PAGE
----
Why the National Accounts matter: podcast chat with Brendan Markey-Towler

This century’s great trends in the Australian economy are evident in the National Accounts data (Chart 1): 

  • a halving of the relative economic contribution of domestic manufacturing, partly due to the car industry shutdown; 
  • the periodic resources booms which have propelled the mining sector to a higher average share, but one which is volatile and dependent on commodity prices; and
  • the continued growth of the post-industrial economy and services sectors, with ever-growing health care and social assistance (e.g. NDIS) and professional services industries.  

On his Substack Australian Economy Tracker, fellow Queensland economist Brendan Markey-Towler has commented regarding the Australian economy over the last decade as follows:

“To put it somewhat tritely: Australia is less and less a country that derives its wealth from making and building things, still a country that makes its wealth by digging stuff out of the ground and renting houses, and more and more a country that consults and cares.”

I spoke with Brendan about his Substack article earlier this week and our conversation is now available as my latest Economics Explored podcast episode “GDP & the National Accounts: What they are and why they matter”, available on all good podcasting apps, including Google Podcasts and Apple Podcasts. Please give it a listen and let me know what you think about the conversation.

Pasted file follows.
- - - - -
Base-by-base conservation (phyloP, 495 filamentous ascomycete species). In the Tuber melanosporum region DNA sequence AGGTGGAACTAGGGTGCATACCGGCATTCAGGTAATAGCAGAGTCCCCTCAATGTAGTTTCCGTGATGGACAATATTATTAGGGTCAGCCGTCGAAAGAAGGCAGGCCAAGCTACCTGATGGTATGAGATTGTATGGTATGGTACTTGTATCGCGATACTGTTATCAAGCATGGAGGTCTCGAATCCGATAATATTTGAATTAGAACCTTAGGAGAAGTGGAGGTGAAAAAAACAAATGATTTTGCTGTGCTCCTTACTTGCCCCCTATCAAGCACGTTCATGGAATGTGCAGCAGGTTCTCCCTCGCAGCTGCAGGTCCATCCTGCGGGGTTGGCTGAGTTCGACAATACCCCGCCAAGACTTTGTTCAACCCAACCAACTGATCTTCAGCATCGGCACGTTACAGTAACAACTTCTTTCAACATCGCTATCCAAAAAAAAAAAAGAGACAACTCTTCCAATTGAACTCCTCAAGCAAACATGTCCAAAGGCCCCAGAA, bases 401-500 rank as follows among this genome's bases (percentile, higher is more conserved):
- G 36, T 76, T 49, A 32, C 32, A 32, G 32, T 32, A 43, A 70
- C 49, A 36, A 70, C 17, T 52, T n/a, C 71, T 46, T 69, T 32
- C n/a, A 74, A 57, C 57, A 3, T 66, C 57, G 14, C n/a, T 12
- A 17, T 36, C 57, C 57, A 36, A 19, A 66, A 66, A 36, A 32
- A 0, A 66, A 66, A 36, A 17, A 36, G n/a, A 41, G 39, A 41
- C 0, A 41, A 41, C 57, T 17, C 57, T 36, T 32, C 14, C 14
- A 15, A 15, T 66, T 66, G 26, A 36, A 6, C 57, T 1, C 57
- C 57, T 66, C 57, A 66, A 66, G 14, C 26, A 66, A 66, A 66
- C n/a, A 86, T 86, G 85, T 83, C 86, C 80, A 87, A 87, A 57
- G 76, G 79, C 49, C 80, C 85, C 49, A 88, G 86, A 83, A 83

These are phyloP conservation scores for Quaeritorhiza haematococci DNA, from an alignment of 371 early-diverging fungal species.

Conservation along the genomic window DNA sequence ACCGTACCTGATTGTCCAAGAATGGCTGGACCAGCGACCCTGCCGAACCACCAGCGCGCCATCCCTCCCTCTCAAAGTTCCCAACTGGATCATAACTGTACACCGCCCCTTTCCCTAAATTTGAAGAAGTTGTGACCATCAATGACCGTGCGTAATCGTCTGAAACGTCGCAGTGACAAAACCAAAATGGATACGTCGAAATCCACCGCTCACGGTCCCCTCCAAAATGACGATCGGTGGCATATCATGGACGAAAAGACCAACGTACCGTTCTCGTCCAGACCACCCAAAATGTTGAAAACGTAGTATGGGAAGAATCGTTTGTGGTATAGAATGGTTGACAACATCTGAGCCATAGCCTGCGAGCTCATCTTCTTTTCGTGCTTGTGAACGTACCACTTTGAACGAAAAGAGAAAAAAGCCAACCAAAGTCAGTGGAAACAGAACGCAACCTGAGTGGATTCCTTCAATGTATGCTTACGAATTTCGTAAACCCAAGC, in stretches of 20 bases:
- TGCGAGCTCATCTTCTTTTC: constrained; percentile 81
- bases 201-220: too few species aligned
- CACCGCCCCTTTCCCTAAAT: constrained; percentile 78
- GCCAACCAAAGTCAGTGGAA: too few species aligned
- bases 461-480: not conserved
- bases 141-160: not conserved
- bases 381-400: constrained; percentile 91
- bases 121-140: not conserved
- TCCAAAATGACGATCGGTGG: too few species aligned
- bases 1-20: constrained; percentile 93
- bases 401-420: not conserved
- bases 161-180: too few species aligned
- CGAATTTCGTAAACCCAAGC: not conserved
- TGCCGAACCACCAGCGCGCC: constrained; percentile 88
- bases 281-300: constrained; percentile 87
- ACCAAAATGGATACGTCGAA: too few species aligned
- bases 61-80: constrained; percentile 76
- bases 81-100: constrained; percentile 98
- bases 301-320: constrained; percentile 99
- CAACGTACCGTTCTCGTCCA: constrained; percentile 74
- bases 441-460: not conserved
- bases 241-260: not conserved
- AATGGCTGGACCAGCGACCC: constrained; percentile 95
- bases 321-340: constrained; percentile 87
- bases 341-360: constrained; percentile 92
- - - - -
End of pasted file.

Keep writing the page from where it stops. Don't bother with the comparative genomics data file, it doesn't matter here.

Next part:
Among other things, we talked about the contribution to the development of GDP and the National Accounts made by Colin Clark, whose UK National Accounts estimates were used by John Maynard Keynes in his General Theory. Clark spent the 1980s as a research fellow at UQ and earlier was a Queensland public service mandarin in the 1940s.

I was very impressed by Brendan’s enthusiasm for the National Accounts. He reminded me just what an outstanding intellectual achievement they are and how important they are to understanding our short-run economic performance and longer-term trends. 

Please feel free to comment below. Alternatively, you can email comments, questions, suggestions, or hot tips to contact@queenslandeconomywatch.com. Also please check out my Economics Explored podcast, which has a new episode each week.

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